Many sisters’ acceptance letters were simple expressions of gratitude at the opportunity to serve, while others tell stories of incredible courage and faith. Julia Curtis’s husband died before he could fill his mission call. After her baby also died, she wrote to the First Presidency, saying, “I now am alone, ready and anxious to fill this mission and take my husband’s place.”15 Julia was called to serve in Colorado, and upon her return, she married one of the missionaries who had previously served in that mission.
Laura F. Christensen accepted a mission call in 1901 and expressed hope that her service as a missionary would benefit her family: “My family are not Mormons and consequently give me little encouragement. However, I think when they find I am willing and happy to sacrifice for my religion, they will begin to believe there is something genuine in Mormonism. … There is a ray of hope that perhaps my missionary letters and experiences as they read them will … prove valuable.”16
Many of these mission call responses contain penciled-in reactions from President Joseph F. Smith—counselor in the First Presidency with responsibility for missionary calls—that reveal his compassion and wit. When one missionary reported being “shockingly surprised” at the call, President Smith noted, “I am glad he recovered.”17
Another respondent claimed he was uneducated in the gospel and in debt: “Under the circumstances that I am in, I will say that I cannot go on no conditions.” President Smith wryly reacted, “Nuf sed.”18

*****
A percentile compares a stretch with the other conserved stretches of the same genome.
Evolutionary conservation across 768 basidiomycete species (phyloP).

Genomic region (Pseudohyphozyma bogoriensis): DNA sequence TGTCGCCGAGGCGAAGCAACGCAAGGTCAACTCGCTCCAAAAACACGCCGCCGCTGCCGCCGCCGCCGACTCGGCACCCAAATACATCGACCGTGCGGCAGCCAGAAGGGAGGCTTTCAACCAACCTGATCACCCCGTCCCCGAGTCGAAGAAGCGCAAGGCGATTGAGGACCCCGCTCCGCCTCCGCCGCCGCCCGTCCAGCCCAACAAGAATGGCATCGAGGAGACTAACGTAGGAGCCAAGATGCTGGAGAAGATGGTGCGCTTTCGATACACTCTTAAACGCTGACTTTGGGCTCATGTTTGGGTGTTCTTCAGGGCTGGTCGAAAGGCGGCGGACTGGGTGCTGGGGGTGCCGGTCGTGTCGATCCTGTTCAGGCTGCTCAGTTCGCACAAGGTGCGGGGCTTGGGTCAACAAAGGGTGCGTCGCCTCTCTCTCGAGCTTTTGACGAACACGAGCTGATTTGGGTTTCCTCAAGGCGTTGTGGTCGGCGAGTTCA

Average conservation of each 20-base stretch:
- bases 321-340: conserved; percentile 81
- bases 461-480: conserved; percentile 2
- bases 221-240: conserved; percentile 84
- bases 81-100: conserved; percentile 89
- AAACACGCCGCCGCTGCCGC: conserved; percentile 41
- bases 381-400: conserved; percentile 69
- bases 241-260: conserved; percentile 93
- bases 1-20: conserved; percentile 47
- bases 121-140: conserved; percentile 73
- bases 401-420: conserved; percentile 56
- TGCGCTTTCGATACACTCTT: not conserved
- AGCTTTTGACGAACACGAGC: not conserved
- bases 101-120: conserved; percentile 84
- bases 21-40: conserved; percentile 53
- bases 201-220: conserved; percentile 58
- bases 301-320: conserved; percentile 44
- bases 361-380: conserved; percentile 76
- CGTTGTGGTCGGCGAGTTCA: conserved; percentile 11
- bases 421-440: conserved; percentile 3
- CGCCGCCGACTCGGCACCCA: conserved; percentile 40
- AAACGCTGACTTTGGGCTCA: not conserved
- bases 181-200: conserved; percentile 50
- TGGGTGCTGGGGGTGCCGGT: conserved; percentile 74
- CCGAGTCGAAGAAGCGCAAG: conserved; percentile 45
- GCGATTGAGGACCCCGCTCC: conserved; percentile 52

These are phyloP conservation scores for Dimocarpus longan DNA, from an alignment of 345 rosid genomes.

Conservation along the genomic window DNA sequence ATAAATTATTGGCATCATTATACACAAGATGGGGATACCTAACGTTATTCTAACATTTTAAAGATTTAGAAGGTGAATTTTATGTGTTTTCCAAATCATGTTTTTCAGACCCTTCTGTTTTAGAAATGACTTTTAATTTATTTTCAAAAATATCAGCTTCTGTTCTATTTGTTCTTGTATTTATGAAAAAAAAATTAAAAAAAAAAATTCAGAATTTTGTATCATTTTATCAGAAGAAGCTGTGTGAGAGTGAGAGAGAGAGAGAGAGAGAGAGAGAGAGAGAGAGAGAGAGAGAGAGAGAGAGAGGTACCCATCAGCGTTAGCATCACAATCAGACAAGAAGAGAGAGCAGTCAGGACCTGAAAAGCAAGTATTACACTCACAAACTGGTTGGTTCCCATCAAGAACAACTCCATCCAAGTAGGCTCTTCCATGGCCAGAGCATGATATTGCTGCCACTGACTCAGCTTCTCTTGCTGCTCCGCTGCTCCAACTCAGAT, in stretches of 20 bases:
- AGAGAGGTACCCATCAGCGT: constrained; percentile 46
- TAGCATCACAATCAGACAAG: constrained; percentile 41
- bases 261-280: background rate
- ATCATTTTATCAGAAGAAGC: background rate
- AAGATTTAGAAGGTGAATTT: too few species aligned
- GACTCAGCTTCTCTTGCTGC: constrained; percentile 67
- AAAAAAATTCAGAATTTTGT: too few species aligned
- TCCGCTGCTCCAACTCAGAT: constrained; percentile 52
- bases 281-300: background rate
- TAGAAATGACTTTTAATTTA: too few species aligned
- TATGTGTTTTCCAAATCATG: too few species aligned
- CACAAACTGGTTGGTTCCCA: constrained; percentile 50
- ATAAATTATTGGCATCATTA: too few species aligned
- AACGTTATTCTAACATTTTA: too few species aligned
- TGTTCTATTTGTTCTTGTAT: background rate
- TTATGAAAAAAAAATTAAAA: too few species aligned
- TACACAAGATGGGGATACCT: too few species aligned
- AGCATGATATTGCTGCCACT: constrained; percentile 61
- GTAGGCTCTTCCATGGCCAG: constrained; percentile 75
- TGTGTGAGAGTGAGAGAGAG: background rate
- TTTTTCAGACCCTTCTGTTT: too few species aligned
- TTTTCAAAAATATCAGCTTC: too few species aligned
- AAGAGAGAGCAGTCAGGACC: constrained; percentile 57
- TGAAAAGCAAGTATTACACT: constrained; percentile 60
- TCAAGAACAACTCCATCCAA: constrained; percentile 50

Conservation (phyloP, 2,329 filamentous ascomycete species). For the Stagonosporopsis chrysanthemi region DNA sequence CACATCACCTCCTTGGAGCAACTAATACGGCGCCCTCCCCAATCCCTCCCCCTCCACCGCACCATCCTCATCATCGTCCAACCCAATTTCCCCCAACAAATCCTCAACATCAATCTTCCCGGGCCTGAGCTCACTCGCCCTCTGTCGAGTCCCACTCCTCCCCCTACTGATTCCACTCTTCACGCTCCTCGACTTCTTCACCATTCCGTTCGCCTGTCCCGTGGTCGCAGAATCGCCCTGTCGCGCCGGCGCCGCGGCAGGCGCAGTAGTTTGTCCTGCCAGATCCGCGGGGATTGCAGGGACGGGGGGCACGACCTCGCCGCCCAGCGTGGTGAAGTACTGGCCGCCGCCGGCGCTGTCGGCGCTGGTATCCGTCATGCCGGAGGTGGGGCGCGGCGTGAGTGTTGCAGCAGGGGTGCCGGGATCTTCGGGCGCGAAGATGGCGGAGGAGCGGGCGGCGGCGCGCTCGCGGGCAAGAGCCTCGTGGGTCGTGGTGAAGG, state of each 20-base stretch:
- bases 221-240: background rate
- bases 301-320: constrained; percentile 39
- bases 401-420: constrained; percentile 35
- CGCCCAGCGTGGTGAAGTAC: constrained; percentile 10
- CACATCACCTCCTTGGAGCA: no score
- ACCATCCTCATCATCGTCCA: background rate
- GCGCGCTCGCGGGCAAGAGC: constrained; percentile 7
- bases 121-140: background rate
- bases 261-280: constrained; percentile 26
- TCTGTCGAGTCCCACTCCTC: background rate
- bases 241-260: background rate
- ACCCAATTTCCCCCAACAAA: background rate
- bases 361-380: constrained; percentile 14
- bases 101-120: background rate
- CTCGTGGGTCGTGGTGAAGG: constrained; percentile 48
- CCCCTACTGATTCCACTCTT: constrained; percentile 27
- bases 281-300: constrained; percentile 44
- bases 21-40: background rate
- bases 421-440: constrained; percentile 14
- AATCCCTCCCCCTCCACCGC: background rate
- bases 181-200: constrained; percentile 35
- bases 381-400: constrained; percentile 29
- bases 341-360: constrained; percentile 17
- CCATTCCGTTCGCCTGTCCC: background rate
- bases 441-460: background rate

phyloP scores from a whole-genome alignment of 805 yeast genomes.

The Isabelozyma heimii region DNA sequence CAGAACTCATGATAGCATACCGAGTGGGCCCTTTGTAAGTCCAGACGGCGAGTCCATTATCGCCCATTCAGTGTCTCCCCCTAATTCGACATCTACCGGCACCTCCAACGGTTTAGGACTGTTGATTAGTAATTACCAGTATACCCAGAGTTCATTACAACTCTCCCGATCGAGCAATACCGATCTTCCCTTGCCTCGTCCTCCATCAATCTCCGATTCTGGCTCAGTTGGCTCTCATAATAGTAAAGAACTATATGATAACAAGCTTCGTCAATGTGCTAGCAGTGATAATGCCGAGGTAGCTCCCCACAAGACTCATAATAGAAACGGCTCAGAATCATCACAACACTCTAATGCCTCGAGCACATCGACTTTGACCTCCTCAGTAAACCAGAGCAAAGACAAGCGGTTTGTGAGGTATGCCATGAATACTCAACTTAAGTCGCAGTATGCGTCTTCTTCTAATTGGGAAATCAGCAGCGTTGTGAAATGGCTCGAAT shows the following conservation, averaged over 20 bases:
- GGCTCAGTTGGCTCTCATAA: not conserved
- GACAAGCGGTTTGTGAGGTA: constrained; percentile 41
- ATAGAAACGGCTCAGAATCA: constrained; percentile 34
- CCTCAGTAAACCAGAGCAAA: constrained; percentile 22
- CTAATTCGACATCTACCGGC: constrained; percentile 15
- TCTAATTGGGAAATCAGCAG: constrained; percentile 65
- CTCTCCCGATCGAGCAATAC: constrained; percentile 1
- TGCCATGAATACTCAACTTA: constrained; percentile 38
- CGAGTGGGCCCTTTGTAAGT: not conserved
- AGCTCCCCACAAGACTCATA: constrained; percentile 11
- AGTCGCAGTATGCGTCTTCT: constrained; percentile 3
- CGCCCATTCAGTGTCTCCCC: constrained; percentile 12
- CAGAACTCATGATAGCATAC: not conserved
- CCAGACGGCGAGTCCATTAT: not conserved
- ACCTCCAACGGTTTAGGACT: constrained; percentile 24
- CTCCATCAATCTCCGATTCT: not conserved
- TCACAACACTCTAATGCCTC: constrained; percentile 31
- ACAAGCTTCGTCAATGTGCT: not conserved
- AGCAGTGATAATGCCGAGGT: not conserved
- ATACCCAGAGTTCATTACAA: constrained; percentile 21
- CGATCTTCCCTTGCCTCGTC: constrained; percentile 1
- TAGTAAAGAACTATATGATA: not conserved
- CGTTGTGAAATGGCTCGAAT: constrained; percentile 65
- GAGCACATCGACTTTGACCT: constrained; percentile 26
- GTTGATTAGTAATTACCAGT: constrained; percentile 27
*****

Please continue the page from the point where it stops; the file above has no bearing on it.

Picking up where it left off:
After reading the response, “Dear sir, will not go on mission,” President Smith observed, “Bad for him but good for the mission!”19
Finally, in response to the statement, “I do not think I believe in any religion,” President Smith suggested, “He might make a good missionary if converted.”20
Evan S. Morgan, age 62, accepted his mission call even with health concerns, stating, “Such as I am, I am at the Master’s pleasure. He died for me, and I hope that I shall never consider my life as too great a sacrifice to offer unto Him, if necessary, in return.” To this, President Smith replied, “God bless and heal that man, for he has a noble spirit; and his generous offering of sacrifice for the gospel’s sake is accepted. Let him be honorably released from the call with our blessing.”21
Above all, the letters reveal the faith and sacrifice of early missionaries. In 1885, Heber J. Sears and his young bride received a mission call to New Zealand and reported that they immediately began to sell their possessions to pay for the mission and accept the call.22 John Kleinman mentioned his extreme debt but also his willingness: “By disposing of everything I have got, it will clear me but leave me nothing to go on. But if you say so, I will clear up and go.” President Joseph F. Smith replied, “An excellent spirit! Say to him to take time to relieve himself of debts and fix his affairs for a mission. And when he can go without too much sacrifice of property and time, let him report his readiness to go.”23
Many times, the sacrifice was borne by the family or community. In 1879, Bishop George Halliday reported that his ward was willing to finance a missionary’s passage to Scandinavia and support his family of six while he served.24 John Cottam left a wife and one-year-old daughter to serve in Holland, stating only, “I accept the call and will be on hand to leave when the time comes.”25 It is impossible to determine how many thousands of the responses were silent as to the sacrifice that the missionaries and their families were willing to bear.
These mission response letters tell the story of ordinary people doing extraordinary things. Their letters are open and honest, sometimes humorous, tender, and insightful. These faithful Saints faced many of the same challenges we do: anxiety, financial concerns, poor health, or discouragement. Their mission acceptance letters and service are a true testament that “with God all things are possible” (Matthew 19:26).